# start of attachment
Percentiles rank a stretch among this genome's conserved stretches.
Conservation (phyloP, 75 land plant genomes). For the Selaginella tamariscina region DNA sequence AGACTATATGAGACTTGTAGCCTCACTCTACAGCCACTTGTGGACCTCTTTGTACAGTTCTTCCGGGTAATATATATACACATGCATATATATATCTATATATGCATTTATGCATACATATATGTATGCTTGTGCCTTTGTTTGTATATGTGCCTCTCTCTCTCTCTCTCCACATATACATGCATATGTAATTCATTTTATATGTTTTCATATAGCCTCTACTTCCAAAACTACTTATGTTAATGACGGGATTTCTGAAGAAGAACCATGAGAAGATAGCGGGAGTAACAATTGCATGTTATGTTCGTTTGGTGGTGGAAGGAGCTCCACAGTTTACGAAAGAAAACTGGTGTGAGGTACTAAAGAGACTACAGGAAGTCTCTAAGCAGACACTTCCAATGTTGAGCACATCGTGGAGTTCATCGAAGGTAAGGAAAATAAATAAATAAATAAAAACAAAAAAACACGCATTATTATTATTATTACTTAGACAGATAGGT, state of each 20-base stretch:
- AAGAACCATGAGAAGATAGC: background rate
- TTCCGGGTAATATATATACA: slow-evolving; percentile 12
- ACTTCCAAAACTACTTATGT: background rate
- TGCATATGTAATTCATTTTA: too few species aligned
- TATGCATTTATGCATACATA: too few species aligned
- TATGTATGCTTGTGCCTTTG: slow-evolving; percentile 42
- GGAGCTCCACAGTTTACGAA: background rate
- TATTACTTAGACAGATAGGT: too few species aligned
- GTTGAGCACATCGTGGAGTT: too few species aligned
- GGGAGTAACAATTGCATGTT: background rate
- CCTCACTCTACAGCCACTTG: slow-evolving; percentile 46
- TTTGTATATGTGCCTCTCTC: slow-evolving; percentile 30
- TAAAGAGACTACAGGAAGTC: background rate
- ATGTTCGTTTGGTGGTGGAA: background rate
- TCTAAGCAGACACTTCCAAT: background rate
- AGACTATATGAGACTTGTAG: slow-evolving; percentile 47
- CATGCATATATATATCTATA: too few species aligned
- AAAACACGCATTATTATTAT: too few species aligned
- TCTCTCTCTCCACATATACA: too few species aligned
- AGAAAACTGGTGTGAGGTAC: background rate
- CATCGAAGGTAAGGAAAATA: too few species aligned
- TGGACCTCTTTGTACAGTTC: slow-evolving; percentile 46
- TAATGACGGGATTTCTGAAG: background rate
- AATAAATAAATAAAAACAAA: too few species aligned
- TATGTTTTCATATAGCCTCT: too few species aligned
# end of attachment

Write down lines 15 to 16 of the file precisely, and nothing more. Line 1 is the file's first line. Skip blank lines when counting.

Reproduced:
- TAAAGAGACTACAGGAAGTC: background rate
- ATGTTCGTTTGGTGGTGGAA: background rate